Craig D. Blinderman, M.D.
Director, Adult Palliative Medicine Service, Columbia University Irving Medical Center
Dr. Craig D. Blinderman is the Director of the Adult Palliative Medicine Service at Columbia University Irving Medical Center/NewYork-Presbyterian Hospital, since 2010, and an Associate Professor of Medicine in the Department of Medicine, Columbia University, Vagelos College of Physicians & Surgeons. He was previously an attending physician on the Palliative Care Service at the Massachusetts General Hospital and co-directed the MGH Cancer Pain Clinic from 2007–2010.
Dr. Blinderman received his undergraduate degree in chemistry (Boston University) and an M.A. in philosophy (Columbia University) before earning his medical degree from the Medical School for International Health (MSIH) at Ben Gurion University in Israel in 2002. He completed both a residency in Family Medicine and a fellowship in Hospice and Palliative Medicine at Beth Israel Medical Center in NY. He then went on to complete a Medical Ethics fellowship at Harvard Medical School (2007). And is currently completing a Writing Fellowship at the Center for Bioethics at Harvard Medical School (2020–present).
Dr. Blinderman has published numerous original articles, reviews, and chapters in the following areas: comfort care for the dying patient (Blinderman, Billings. NEJM, 2015), early palliative care in lung cancer patients (Temel et al. NEJM 2010), palliative care response to COVID-19, the role of palliative care in LVAD patients, medical ethics, and a range of other topics in palliative and end of life care. He is currently the section editor for Case Discussions in the Journal of Palliative Medicine and a member of the editorial board. Dr. Blinderman also serves on the advisory board and teaches at the New York Zen Center in New York City. Dr. Blinderman is also collaborating with Wabi Sabi Health, an NGO providing palliative care education and support in rural India.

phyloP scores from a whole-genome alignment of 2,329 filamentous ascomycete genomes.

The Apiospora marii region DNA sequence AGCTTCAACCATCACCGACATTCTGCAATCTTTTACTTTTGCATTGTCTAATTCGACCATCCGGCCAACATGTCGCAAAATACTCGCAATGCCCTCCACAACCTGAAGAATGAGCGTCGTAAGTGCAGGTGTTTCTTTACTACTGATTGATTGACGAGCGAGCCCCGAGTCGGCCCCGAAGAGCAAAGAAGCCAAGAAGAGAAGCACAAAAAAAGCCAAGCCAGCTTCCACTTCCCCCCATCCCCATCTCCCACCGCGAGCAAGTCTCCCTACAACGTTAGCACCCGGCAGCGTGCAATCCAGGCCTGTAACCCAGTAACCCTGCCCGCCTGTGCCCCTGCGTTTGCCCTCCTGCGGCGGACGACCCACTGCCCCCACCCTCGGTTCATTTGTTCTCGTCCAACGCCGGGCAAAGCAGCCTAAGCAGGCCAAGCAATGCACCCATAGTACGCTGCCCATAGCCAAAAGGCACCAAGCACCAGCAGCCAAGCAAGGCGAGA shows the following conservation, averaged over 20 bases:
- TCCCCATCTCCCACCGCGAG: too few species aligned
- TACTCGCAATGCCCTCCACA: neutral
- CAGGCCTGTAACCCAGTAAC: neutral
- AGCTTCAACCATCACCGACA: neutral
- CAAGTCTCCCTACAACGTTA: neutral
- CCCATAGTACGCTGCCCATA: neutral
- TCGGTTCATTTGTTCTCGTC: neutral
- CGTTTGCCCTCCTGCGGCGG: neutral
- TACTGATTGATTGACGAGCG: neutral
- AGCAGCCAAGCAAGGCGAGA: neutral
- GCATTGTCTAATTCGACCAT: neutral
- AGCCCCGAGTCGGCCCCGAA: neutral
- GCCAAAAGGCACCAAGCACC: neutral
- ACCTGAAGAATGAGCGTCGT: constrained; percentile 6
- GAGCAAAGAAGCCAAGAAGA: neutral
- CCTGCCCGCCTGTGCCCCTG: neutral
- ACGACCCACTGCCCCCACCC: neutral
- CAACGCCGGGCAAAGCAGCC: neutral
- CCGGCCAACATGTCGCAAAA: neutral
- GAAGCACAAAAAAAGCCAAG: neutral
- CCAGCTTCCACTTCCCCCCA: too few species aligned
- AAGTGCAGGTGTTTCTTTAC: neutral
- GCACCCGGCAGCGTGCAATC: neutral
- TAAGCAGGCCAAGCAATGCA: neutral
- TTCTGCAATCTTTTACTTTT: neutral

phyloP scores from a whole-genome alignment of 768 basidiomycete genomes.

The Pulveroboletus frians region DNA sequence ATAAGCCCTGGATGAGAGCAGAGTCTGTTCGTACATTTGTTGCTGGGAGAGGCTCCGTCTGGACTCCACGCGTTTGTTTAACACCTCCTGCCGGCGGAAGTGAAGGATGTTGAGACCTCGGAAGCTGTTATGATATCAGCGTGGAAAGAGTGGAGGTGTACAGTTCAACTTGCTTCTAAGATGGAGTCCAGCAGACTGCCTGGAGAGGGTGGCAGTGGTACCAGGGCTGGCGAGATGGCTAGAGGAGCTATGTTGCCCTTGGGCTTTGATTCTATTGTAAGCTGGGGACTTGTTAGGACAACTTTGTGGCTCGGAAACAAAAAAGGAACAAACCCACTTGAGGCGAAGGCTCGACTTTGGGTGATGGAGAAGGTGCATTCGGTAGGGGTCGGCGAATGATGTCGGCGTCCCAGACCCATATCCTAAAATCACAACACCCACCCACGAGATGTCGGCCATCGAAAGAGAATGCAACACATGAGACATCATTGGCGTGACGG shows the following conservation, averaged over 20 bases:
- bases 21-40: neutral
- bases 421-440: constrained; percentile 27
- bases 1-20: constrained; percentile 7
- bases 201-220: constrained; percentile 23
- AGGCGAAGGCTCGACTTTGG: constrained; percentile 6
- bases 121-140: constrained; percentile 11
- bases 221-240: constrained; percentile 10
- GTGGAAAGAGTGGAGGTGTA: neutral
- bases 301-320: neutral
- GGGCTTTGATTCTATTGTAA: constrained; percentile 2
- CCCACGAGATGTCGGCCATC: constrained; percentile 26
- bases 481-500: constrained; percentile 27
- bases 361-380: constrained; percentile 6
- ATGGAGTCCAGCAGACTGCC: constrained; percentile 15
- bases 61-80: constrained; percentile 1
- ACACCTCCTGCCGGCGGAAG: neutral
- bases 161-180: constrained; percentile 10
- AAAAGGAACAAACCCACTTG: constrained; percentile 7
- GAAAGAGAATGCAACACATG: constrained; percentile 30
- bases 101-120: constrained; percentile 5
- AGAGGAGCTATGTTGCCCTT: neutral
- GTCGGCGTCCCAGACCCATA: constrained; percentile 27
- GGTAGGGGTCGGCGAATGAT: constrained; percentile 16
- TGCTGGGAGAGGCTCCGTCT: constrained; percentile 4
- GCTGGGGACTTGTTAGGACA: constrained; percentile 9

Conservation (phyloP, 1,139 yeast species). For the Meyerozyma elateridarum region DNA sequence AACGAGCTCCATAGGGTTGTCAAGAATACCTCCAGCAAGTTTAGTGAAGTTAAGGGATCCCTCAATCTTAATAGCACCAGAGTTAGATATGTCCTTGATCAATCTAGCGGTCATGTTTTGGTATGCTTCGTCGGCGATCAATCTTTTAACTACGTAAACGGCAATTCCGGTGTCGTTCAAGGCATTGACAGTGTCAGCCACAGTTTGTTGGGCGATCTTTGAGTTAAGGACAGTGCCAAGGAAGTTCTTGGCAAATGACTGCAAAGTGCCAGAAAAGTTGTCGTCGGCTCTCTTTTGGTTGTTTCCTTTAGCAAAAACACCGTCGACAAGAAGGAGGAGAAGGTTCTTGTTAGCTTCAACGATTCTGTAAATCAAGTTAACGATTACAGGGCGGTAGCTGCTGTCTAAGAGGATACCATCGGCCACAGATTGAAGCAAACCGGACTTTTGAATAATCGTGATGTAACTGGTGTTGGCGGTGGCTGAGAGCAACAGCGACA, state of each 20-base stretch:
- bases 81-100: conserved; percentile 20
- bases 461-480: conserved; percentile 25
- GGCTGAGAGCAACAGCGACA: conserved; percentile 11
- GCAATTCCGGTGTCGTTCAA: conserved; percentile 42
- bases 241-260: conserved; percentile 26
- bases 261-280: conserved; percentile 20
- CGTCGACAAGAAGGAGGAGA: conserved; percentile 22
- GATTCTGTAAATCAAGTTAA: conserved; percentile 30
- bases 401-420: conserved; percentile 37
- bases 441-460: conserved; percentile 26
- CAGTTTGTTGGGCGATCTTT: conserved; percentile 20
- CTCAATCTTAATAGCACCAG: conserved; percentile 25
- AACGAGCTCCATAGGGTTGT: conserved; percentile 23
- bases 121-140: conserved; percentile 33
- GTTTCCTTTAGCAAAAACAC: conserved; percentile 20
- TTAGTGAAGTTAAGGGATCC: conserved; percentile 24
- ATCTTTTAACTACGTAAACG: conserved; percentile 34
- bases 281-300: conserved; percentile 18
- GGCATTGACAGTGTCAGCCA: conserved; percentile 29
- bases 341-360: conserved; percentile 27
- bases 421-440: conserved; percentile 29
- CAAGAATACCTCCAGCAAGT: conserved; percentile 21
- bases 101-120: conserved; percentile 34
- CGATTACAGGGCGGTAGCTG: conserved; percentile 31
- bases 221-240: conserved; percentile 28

His academic interests include decision-making at the end of life, the role of palliative care in public and global health, medical ethics, narrative medicine, and the integration of contemplative care and meditation in clinical practice. He also has a strong interest in teaching and developing programs to improve medical trainees’ skills in communication and care for the dying.
- M.D., Ben Gurion University, Israel
- M.A., Columbia University
- B.S., Boston University